A reflection essay from Together|Ensemble 2023, Canada’s national conference on the Sustainable Development Goals
This year’s Together|Ensemble conference on the Sustainable Development Goals (SDGs) theme was “Beyond” which reflected the need for transformative action and collaboration to achieve the SDGs by 2030. The focus was on how innovation and technology can track progress and bring together the private sector, academia, government, and civil society to achieve the UN’s
sustainable goals by 2030.
Six partner sites across Canada hosted the event in person, as well as live on the internet. It included keynote speakers, panel discussions, workshops, poster presentations, and networking opportunities.
The in-person event I attended was at the NSCC Akerly campus in Dartmouth. The event was well attended and had speakers with diverse backgrounds and working fields.
I was impressed with all the initiatives the province of Nova Scotia is taking to achieve climate action by 2030. Some examples are the 60 new electric buses in Halifax, the 3% of property taxes going toward climate action, and the applied research and innovation labs at NSCC and Dalhousie University. These labs work on sustainable and more eco-friendly agricultural practices, track climate change and make predictions using AI. In a few years, they will be able to power a house using the battery of an electric solar car.
The day started optimistically, but by the end, I wondered if it is possible to achieve the goals by 2030.
The big corporations, education centers and the government are “trying their best” to achieve sustainable development goals. They are using more reusable energy, minimizing water and food waste. They are also using AI to predict climate change. All that sounds great, but looking deeper, most corporations are focusing on the most straightforward goals that fit their needs. After all, the effect would be greater if the SDGs were mandatory and not encouraged. After the conference, I decided to see how many people from my rural community had heard about the SDGs. I was surprised that even people working at companies that promote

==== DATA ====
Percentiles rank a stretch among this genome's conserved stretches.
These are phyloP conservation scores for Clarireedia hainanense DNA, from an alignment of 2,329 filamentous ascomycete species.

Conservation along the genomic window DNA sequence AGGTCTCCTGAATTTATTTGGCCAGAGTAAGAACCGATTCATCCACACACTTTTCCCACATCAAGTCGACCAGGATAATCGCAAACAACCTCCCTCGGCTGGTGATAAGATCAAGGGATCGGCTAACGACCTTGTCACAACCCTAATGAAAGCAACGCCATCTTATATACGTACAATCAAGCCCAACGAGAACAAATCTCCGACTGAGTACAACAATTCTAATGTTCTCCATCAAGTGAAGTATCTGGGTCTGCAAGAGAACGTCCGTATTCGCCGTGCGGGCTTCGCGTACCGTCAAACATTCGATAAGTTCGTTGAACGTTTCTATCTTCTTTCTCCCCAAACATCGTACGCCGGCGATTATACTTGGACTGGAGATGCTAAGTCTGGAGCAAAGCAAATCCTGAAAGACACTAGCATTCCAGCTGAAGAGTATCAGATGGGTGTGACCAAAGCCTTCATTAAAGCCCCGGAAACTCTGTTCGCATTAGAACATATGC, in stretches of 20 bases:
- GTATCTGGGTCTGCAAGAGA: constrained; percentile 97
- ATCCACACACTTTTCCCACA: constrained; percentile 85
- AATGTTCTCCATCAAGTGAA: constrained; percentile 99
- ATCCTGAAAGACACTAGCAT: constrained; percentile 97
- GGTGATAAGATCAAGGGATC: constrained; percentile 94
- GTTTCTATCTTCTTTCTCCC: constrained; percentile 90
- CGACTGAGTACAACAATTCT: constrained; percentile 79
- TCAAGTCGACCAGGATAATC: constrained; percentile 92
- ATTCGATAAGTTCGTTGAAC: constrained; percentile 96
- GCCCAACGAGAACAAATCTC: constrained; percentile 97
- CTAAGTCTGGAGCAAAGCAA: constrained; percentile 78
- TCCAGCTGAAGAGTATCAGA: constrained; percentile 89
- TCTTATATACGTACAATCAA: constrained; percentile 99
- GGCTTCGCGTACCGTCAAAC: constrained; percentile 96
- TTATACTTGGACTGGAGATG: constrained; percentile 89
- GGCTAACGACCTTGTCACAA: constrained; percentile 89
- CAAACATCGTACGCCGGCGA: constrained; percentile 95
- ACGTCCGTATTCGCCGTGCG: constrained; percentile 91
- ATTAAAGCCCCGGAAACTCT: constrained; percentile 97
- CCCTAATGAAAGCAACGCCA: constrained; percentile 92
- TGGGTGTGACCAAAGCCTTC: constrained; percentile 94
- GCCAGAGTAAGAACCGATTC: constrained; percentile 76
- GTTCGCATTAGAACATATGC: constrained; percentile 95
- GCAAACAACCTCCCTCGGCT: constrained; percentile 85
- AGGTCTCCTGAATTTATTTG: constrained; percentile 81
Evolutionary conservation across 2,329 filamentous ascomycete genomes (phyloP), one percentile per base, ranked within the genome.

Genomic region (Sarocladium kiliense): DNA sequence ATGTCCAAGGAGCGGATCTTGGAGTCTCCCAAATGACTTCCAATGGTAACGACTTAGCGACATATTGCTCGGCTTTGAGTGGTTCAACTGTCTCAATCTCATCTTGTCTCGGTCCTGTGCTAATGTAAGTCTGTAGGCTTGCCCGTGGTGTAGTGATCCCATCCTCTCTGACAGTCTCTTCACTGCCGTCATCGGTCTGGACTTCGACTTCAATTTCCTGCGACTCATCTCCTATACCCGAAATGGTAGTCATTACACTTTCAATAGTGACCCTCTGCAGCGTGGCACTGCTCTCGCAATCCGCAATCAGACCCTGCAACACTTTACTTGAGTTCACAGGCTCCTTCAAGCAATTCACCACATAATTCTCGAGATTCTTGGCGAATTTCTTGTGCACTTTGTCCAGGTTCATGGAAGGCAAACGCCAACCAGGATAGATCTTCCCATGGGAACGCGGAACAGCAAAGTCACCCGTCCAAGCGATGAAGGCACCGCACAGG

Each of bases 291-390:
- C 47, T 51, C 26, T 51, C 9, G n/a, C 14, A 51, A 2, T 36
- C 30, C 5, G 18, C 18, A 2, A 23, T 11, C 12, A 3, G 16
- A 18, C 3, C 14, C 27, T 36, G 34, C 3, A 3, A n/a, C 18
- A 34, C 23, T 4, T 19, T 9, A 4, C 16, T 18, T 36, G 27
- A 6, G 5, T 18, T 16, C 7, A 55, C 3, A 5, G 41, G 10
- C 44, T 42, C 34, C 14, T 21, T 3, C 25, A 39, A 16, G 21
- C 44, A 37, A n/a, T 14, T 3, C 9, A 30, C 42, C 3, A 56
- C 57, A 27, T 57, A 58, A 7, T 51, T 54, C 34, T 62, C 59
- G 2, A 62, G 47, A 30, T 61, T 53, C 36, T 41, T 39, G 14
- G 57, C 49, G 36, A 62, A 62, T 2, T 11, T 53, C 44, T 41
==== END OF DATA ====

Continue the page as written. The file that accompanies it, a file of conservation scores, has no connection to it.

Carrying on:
Sustainability Goals on their websites had no idea what this was all about.
Ordinary citizens cannot “afford” to become more energy efficient or waste less water, despite all the incredible subsidy programs available. The main reasons are a lack of awareness and fear of change. From my interaction with teens and tweens, those actions are long overdue. They know what we all need to do, and because of internet exposure, they are more aware of how other places of the world handle the energy crisis—for example, the European wind parks. Nova Scotia is excellent for wind and solar energy, and it is great that Nova Scotia Power is phasing out coal and working towards 80% renewable energy by 2030.
One interesting point was the involvement of the indigenous community and finding common value in working together by building authentic and equitable connections. We must ask questions and listen carefully to suggestions; sometimes, the best solution is straightforward and apparent. Regarding energy efficiency and the use of fossil fuel versus renewable energy, it is not an “or,” it is an “and.”
All 17 SDGs are equally important if we want to stop devastating our planet and have a chance to leave something positive to the next generations.
The transition comes at a cost, but inaction could cost us all.
About the Author
Kremena Kafedjieva graduated with Honours from the Business Administration -Financial Services and Business Communication diploma program in June 2023. She served as a President of the Student Association and was on the Sustainability Committee. As SA President, she signed the SDG (Sustainable Development Goals) Accord and demonstrated their commitment to sustainability. Kremena is
passionate about promoting the sustainable mentality and leaving a better-educated society to keep our planet livable for future generations.